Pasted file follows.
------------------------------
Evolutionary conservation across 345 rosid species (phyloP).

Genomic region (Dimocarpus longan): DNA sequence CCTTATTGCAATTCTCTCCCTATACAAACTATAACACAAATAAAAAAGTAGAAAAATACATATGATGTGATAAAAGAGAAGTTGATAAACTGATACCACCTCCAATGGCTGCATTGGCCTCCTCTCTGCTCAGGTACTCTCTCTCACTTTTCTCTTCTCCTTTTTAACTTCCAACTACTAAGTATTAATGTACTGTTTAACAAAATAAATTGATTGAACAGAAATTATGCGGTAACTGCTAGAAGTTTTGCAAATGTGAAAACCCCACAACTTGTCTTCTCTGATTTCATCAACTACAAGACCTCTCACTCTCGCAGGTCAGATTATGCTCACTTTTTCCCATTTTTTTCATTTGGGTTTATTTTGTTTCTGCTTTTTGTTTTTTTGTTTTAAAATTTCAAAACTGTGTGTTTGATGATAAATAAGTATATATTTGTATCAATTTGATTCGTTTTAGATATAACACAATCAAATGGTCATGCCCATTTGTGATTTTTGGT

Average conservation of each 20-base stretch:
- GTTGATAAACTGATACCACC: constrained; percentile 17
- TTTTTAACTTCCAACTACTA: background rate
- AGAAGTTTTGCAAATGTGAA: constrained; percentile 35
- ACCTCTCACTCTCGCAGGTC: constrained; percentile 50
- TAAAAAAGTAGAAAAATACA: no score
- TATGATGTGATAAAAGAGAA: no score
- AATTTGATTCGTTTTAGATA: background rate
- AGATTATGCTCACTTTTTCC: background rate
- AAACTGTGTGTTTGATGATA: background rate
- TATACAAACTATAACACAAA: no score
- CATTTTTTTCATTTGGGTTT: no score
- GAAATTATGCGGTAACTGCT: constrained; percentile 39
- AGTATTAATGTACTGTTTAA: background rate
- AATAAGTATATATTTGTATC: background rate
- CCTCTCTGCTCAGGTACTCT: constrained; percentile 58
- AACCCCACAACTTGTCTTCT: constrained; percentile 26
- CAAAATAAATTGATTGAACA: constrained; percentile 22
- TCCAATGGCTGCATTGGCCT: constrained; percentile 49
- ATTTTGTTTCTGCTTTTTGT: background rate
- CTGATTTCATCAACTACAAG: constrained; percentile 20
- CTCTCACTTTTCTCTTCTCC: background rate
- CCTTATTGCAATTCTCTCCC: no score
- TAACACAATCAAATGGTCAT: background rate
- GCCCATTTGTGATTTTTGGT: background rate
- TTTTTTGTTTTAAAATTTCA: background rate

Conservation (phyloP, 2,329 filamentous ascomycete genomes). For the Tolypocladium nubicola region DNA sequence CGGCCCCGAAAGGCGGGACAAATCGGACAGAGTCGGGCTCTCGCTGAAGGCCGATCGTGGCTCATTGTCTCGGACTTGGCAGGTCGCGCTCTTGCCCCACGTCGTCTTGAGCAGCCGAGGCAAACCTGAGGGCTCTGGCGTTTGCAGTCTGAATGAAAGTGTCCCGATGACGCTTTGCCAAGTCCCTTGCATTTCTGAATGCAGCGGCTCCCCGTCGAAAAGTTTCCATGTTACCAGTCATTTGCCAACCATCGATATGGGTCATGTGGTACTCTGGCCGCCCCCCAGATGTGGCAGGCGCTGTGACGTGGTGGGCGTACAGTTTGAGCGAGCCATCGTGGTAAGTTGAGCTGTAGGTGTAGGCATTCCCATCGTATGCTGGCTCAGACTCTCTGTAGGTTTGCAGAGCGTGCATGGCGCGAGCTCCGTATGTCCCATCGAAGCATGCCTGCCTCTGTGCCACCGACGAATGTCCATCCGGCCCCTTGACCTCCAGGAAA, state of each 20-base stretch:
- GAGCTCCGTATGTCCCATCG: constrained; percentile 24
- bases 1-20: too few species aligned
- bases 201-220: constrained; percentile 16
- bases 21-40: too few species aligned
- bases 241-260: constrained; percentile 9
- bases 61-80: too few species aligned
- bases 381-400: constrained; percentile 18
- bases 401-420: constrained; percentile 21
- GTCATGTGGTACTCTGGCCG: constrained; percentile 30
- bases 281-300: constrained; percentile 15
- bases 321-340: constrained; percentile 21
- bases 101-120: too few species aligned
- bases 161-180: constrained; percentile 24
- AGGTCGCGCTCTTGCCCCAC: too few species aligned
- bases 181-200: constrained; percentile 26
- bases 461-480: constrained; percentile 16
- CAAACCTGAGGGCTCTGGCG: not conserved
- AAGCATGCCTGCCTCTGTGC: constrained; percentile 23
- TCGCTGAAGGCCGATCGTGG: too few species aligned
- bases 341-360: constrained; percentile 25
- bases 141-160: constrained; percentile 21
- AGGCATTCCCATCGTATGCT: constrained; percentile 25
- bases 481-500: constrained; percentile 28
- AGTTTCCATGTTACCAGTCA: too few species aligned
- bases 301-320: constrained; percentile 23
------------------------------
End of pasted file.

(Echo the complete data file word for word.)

Evolutionary conservation across 345 rosid species (phyloP).

Genomic region (Dimocarpus longan): DNA sequence CCTTATTGCAATTCTCTCCCTATACAAACTATAACACAAATAAAAAAGTAGAAAAATACATATGATGTGATAAAAGAGAAGTTGATAAACTGATACCACCTCCAATGGCTGCATTGGCCTCCTCTCTGCTCAGGTACTCTCTCTCACTTTTCTCTTCTCCTTTTTAACTTCCAACTACTAAGTATTAATGTACTGTTTAACAAAATAAATTGATTGAACAGAAATTATGCGGTAACTGCTAGAAGTTTTGCAAATGTGAAAACCCCACAACTTGTCTTCTCTGATTTCATCAACTACAAGACCTCTCACTCTCGCAGGTCAGATTATGCTCACTTTTTCCCATTTTTTTCATTTGGGTTTATTTTGTTTCTGCTTTTTGTTTTTTTGTTTTAAAATTTCAAAACTGTGTGTTTGATGATAAATAAGTATATATTTGTATCAATTTGATTCGTTTTAGATATAACACAATCAAATGGTCATGCCCATTTGTGATTTTTGGT

Average conservation of each 20-base stretch:
- GTTGATAAACTGATACCACC: constrained; percentile 17
- TTTTTAACTTCCAACTACTA: background rate
- AGAAGTTTTGCAAATGTGAA: constrained; percentile 35
- ACCTCTCACTCTCGCAGGTC: constrained; percentile 50
- TAAAAAAGTAGAAAAATACA: no score
- TATGATGTGATAAAAGAGAA: no score
- AATTTGATTCGTTTTAGATA: background rate
- AGATTATGCTCACTTTTTCC: background rate
- AAACTGTGTGTTTGATGATA: background rate
- TATACAAACTATAACACAAA: no score
- CATTTTTTTCATTTGGGTTT: no score
- GAAATTATGCGGTAACTGCT: constrained; percentile 39
- AGTATTAATGTACTGTTTAA: background rate
- AATAAGTATATATTTGTATC: background rate
- CCTCTCTGCTCAGGTACTCT: constrained; percentile 58
- AACCCCACAACTTGTCTTCT: constrained; percentile 26
- CAAAATAAATTGATTGAACA: constrained; percentile 22
- TCCAATGGCTGCATTGGCCT: constrained; percentile 49
- ATTTTGTTTCTGCTTTTTGT: background rate
- CTGATTTCATCAACTACAAG: constrained; percentile 20
- CTCTCACTTTTCTCTTCTCC: background rate
- CCTTATTGCAATTCTCTCCC: no score
- TAACACAATCAAATGGTCAT: background rate
- GCCCATTTGTGATTTTTGGT: background rate
- TTTTTTGTTTTAAAATTTCA: background rate

Conservation (phyloP, 2,329 filamentous ascomycete genomes). For the Tolypocladium nubicola region DNA sequence CGGCCCCGAAAGGCGGGACAAATCGGACAGAGTCGGGCTCTCGCTGAAGGCCGATCGTGGCTCATTGTCTCGGACTTGGCAGGTCGCGCTCTTGCCCCACGTCGTCTTGAGCAGCCGAGGCAAACCTGAGGGCTCTGGCGTTTGCAGTCTGAATGAAAGTGTCCCGATGACGCTTTGCCAAGTCCCTTGCATTTCTGAATGCAGCGGCTCCCCGTCGAAAAGTTTCCATGTTACCAGTCATTTGCCAACCATCGATATGGGTCATGTGGTACTCTGGCCGCCCCCCAGATGTGGCAGGCGCTGTGACGTGGTGGGCGTACAGTTTGAGCGAGCCATCGTGGTAAGTTGAGCTGTAGGTGTAGGCATTCCCATCGTATGCTGGCTCAGACTCTCTGTAGGTTTGCAGAGCGTGCATGGCGCGAGCTCCGTATGTCCCATCGAAGCATGCCTGCCTCTGTGCCACCGACGAATGTCCATCCGGCCCCTTGACCTCCAGGAAA, state of each 20-base stretch:
- GAGCTCCGTATGTCCCATCG: constrained; percentile 24
- bases 1-20: too few species aligned
- bases 201-220: constrained; percentile 16
- bases 21-40: too few species aligned
- bases 241-260: constrained; percentile 9
- bases 61-80: too few species aligned
- bases 381-400: constrained; percentile 18
- bases 401-420: constrained; percentile 21
- GTCATGTGGTACTCTGGCCG: constrained; percentile 30
- bases 281-300: constrained; percentile 15
- bases 321-340: constrained; percentile 21
- bases 101-120: too few species aligned
- bases 161-180: constrained; percentile 24
- AGGTCGCGCTCTTGCCCCAC: too few species aligned
- bases 181-200: constrained; percentile 26
- bases 461-480: constrained; percentile 16
- CAAACCTGAGGGCTCTGGCG: not conserved
- AAGCATGCCTGCCTCTGTGC: constrained; percentile 23
- TCGCTGAAGGCCGATCGTGG: too few species aligned
- bases 341-360: constrained; percentile 25
- bases 141-160: constrained; percentile 21
- AGGCATTCCCATCGTATGCT: constrained; percentile 25
- bases 481-500: constrained; percentile 28
- AGTTTCCATGTTACCAGTCA: too few species aligned
- bases 301-320: constrained; percentile 23